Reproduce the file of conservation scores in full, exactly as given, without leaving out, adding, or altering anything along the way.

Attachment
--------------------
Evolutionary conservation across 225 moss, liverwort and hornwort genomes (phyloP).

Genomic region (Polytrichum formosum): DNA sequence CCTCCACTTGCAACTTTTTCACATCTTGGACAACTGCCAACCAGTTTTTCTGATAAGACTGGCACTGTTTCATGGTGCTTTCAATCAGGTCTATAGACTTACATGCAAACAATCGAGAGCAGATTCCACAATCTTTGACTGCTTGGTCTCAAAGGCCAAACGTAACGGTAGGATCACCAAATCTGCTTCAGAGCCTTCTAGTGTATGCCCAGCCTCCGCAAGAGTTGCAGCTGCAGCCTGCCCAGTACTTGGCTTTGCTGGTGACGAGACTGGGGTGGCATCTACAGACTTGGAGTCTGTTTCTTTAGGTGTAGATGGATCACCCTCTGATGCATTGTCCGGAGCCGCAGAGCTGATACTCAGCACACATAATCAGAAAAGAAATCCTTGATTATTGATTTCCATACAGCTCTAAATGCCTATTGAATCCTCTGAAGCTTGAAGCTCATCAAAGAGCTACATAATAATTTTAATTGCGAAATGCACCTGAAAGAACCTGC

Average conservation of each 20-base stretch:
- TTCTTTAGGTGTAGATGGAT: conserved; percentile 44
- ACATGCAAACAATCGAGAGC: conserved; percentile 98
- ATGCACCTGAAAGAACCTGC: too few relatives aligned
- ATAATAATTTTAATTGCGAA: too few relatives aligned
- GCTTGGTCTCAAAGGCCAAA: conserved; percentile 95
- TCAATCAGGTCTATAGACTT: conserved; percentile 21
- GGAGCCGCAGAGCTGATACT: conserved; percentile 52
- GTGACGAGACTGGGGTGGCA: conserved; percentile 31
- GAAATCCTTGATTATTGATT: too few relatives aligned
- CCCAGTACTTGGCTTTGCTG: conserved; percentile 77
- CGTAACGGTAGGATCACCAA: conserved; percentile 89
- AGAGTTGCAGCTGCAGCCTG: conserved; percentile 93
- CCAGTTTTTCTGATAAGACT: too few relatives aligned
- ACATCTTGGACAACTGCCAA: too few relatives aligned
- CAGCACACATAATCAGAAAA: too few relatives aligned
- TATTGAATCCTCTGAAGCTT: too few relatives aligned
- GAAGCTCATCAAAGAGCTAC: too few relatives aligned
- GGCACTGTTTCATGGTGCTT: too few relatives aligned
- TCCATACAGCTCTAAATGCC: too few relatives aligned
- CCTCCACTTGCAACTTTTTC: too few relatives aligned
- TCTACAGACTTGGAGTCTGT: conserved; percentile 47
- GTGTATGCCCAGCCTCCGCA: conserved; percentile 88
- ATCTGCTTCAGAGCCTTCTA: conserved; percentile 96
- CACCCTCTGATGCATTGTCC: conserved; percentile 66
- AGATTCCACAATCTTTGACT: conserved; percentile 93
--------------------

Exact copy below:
Evolutionary conservation across 225 moss, liverwort and hornwort genomes (phyloP).

Genomic region (Polytrichum formosum): DNA sequence CCTCCACTTGCAACTTTTTCACATCTTGGACAACTGCCAACCAGTTTTTCTGATAAGACTGGCACTGTTTCATGGTGCTTTCAATCAGGTCTATAGACTTACATGCAAACAATCGAGAGCAGATTCCACAATCTTTGACTGCTTGGTCTCAAAGGCCAAACGTAACGGTAGGATCACCAAATCTGCTTCAGAGCCTTCTAGTGTATGCCCAGCCTCCGCAAGAGTTGCAGCTGCAGCCTGCCCAGTACTTGGCTTTGCTGGTGACGAGACTGGGGTGGCATCTACAGACTTGGAGTCTGTTTCTTTAGGTGTAGATGGATCACCCTCTGATGCATTGTCCGGAGCCGCAGAGCTGATACTCAGCACACATAATCAGAAAAGAAATCCTTGATTATTGATTTCCATACAGCTCTAAATGCCTATTGAATCCTCTGAAGCTTGAAGCTCATCAAAGAGCTACATAATAATTTTAATTGCGAAATGCACCTGAAAGAACCTGC

Average conservation of each 20-base stretch:
- TTCTTTAGGTGTAGATGGAT: conserved; percentile 44
- ACATGCAAACAATCGAGAGC: conserved; percentile 98
- ATGCACCTGAAAGAACCTGC: too few relatives aligned
- ATAATAATTTTAATTGCGAA: too few relatives aligned
- GCTTGGTCTCAAAGGCCAAA: conserved; percentile 95
- TCAATCAGGTCTATAGACTT: conserved; percentile 21
- GGAGCCGCAGAGCTGATACT: conserved; percentile 52
- GTGACGAGACTGGGGTGGCA: conserved; percentile 31
- GAAATCCTTGATTATTGATT: too few relatives aligned
- CCCAGTACTTGGCTTTGCTG: conserved; percentile 77
- CGTAACGGTAGGATCACCAA: conserved; percentile 89
- AGAGTTGCAGCTGCAGCCTG: conserved; percentile 93
- CCAGTTTTTCTGATAAGACT: too few relatives aligned
- ACATCTTGGACAACTGCCAA: too few relatives aligned
- CAGCACACATAATCAGAAAA: too few relatives aligned
- TATTGAATCCTCTGAAGCTT: too few relatives aligned
- GAAGCTCATCAAAGAGCTAC: too few relatives aligned
- GGCACTGTTTCATGGTGCTT: too few relatives aligned
- TCCATACAGCTCTAAATGCC: too few relatives aligned
- CCTCCACTTGCAACTTTTTC: too few relatives aligned
- TCTACAGACTTGGAGTCTGT: conserved; percentile 47
- GTGTATGCCCAGCCTCCGCA: conserved; percentile 88
- ATCTGCTTCAGAGCCTTCTA: conserved; percentile 96
- CACCCTCTGATGCATTGTCC: conserved; percentile 66
- AGATTCCACAATCTTTGACT: conserved; percentile 93